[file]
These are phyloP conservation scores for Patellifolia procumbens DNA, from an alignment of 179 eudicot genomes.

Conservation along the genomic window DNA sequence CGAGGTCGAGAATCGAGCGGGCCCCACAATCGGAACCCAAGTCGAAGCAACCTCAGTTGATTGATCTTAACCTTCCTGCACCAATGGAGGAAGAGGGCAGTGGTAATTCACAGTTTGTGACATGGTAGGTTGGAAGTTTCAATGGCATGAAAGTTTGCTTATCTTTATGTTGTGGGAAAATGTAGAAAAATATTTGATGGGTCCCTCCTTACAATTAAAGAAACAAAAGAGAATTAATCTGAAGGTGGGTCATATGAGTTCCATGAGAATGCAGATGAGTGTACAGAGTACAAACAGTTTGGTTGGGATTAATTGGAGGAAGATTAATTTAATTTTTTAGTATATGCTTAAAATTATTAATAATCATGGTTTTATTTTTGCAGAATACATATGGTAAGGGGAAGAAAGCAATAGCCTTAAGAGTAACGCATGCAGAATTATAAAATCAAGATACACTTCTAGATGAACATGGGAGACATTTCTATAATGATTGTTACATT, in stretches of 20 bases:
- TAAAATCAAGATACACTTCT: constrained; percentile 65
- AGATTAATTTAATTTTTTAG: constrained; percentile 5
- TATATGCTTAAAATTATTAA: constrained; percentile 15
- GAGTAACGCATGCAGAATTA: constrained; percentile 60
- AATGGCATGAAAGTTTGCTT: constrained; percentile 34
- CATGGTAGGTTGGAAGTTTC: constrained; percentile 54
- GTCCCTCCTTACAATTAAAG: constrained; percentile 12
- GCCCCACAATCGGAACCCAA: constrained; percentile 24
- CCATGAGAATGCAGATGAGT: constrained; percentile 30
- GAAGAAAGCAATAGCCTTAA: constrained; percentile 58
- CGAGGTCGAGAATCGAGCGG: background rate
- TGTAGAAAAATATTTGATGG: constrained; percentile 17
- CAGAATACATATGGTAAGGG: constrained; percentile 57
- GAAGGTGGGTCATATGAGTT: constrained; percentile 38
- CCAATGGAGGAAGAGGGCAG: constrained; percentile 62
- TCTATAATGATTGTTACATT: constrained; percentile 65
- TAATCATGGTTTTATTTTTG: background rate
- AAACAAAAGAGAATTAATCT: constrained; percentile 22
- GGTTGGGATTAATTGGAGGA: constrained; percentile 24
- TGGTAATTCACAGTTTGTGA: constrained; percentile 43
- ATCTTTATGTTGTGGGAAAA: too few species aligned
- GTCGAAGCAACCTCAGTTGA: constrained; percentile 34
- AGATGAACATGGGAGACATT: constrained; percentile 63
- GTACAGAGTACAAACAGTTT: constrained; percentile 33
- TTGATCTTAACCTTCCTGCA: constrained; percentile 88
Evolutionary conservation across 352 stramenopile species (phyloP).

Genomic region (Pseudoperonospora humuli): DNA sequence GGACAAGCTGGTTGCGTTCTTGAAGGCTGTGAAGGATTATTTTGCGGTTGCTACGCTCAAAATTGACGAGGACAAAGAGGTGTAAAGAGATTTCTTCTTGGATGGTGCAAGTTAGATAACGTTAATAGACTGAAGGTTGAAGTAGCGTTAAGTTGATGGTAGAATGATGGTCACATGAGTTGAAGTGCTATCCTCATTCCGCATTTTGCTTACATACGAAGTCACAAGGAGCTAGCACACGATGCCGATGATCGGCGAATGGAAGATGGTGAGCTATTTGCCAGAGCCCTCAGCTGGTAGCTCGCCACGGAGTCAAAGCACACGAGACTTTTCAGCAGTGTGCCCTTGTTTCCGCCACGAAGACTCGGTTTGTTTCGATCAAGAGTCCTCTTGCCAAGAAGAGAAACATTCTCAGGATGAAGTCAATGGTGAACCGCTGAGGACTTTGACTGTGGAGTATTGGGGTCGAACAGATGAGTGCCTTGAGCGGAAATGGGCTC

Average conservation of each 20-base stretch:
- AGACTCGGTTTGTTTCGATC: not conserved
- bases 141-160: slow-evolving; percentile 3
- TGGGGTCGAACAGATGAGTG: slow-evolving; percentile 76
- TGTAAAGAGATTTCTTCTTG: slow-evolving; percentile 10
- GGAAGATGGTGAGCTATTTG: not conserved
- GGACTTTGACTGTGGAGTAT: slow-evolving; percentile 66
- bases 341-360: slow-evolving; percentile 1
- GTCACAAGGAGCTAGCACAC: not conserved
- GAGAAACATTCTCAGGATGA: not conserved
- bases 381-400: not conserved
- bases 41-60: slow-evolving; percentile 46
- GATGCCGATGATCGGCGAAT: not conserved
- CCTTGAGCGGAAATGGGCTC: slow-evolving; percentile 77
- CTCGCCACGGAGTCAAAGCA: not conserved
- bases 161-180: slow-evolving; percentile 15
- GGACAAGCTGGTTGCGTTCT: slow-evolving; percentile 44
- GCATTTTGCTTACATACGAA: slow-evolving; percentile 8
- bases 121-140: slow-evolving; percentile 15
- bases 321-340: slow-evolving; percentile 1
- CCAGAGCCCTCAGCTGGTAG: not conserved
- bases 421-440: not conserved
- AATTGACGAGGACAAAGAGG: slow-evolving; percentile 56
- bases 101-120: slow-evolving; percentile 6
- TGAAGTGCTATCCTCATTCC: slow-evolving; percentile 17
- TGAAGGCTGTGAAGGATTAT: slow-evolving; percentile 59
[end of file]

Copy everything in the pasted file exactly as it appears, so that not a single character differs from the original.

These are phyloP conservation scores for Patellifolia procumbens DNA, from an alignment of 179 eudicot genomes.

Conservation along the genomic window DNA sequence CGAGGTCGAGAATCGAGCGGGCCCCACAATCGGAACCCAAGTCGAAGCAACCTCAGTTGATTGATCTTAACCTTCCTGCACCAATGGAGGAAGAGGGCAGTGGTAATTCACAGTTTGTGACATGGTAGGTTGGAAGTTTCAATGGCATGAAAGTTTGCTTATCTTTATGTTGTGGGAAAATGTAGAAAAATATTTGATGGGTCCCTCCTTACAATTAAAGAAACAAAAGAGAATTAATCTGAAGGTGGGTCATATGAGTTCCATGAGAATGCAGATGAGTGTACAGAGTACAAACAGTTTGGTTGGGATTAATTGGAGGAAGATTAATTTAATTTTTTAGTATATGCTTAAAATTATTAATAATCATGGTTTTATTTTTGCAGAATACATATGGTAAGGGGAAGAAAGCAATAGCCTTAAGAGTAACGCATGCAGAATTATAAAATCAAGATACACTTCTAGATGAACATGGGAGACATTTCTATAATGATTGTTACATT, in stretches of 20 bases:
- TAAAATCAAGATACACTTCT: constrained; percentile 65
- AGATTAATTTAATTTTTTAG: constrained; percentile 5
- TATATGCTTAAAATTATTAA: constrained; percentile 15
- GAGTAACGCATGCAGAATTA: constrained; percentile 60
- AATGGCATGAAAGTTTGCTT: constrained; percentile 34
- CATGGTAGGTTGGAAGTTTC: constrained; percentile 54
- GTCCCTCCTTACAATTAAAG: constrained; percentile 12
- GCCCCACAATCGGAACCCAA: constrained; percentile 24
- CCATGAGAATGCAGATGAGT: constrained; percentile 30
- GAAGAAAGCAATAGCCTTAA: constrained; percentile 58
- CGAGGTCGAGAATCGAGCGG: background rate
- TGTAGAAAAATATTTGATGG: constrained; percentile 17
- CAGAATACATATGGTAAGGG: constrained; percentile 57
- GAAGGTGGGTCATATGAGTT: constrained; percentile 38
- CCAATGGAGGAAGAGGGCAG: constrained; percentile 62
- TCTATAATGATTGTTACATT: constrained; percentile 65
- TAATCATGGTTTTATTTTTG: background rate
- AAACAAAAGAGAATTAATCT: constrained; percentile 22
- GGTTGGGATTAATTGGAGGA: constrained; percentile 24
- TGGTAATTCACAGTTTGTGA: constrained; percentile 43
- ATCTTTATGTTGTGGGAAAA: too few species aligned
- GTCGAAGCAACCTCAGTTGA: constrained; percentile 34
- AGATGAACATGGGAGACATT: constrained; percentile 63
- GTACAGAGTACAAACAGTTT: constrained; percentile 33
- TTGATCTTAACCTTCCTGCA: constrained; percentile 88
Evolutionary conservation across 352 stramenopile species (phyloP).

Genomic region (Pseudoperonospora humuli): DNA sequence GGACAAGCTGGTTGCGTTCTTGAAGGCTGTGAAGGATTATTTTGCGGTTGCTACGCTCAAAATTGACGAGGACAAAGAGGTGTAAAGAGATTTCTTCTTGGATGGTGCAAGTTAGATAACGTTAATAGACTGAAGGTTGAAGTAGCGTTAAGTTGATGGTAGAATGATGGTCACATGAGTTGAAGTGCTATCCTCATTCCGCATTTTGCTTACATACGAAGTCACAAGGAGCTAGCACACGATGCCGATGATCGGCGAATGGAAGATGGTGAGCTATTTGCCAGAGCCCTCAGCTGGTAGCTCGCCACGGAGTCAAAGCACACGAGACTTTTCAGCAGTGTGCCCTTGTTTCCGCCACGAAGACTCGGTTTGTTTCGATCAAGAGTCCTCTTGCCAAGAAGAGAAACATTCTCAGGATGAAGTCAATGGTGAACCGCTGAGGACTTTGACTGTGGAGTATTGGGGTCGAACAGATGAGTGCCTTGAGCGGAAATGGGCTC

Average conservation of each 20-base stretch:
- AGACTCGGTTTGTTTCGATC: not conserved
- bases 141-160: slow-evolving; percentile 3
- TGGGGTCGAACAGATGAGTG: slow-evolving; percentile 76
- TGTAAAGAGATTTCTTCTTG: slow-evolving; percentile 10
- GGAAGATGGTGAGCTATTTG: not conserved
- GGACTTTGACTGTGGAGTAT: slow-evolving; percentile 66
- bases 341-360: slow-evolving; percentile 1
- GTCACAAGGAGCTAGCACAC: not conserved
- GAGAAACATTCTCAGGATGA: not conserved
- bases 381-400: not conserved
- bases 41-60: slow-evolving; percentile 46
- GATGCCGATGATCGGCGAAT: not conserved
- CCTTGAGCGGAAATGGGCTC: slow-evolving; percentile 77
- CTCGCCACGGAGTCAAAGCA: not conserved
- bases 161-180: slow-evolving; percentile 15
- GGACAAGCTGGTTGCGTTCT: slow-evolving; percentile 44
- GCATTTTGCTTACATACGAA: slow-evolving; percentile 8
- bases 121-140: slow-evolving; percentile 15
- bases 321-340: slow-evolving; percentile 1
- CCAGAGCCCTCAGCTGGTAG: not conserved
- bases 421-440: not conserved
- AATTGACGAGGACAAAGAGG: slow-evolving; percentile 56
- bases 101-120: slow-evolving; percentile 6
- TGAAGTGCTATCCTCATTCC: slow-evolving; percentile 17
- TGAAGGCTGTGAAGGATTAT: slow-evolving; percentile 59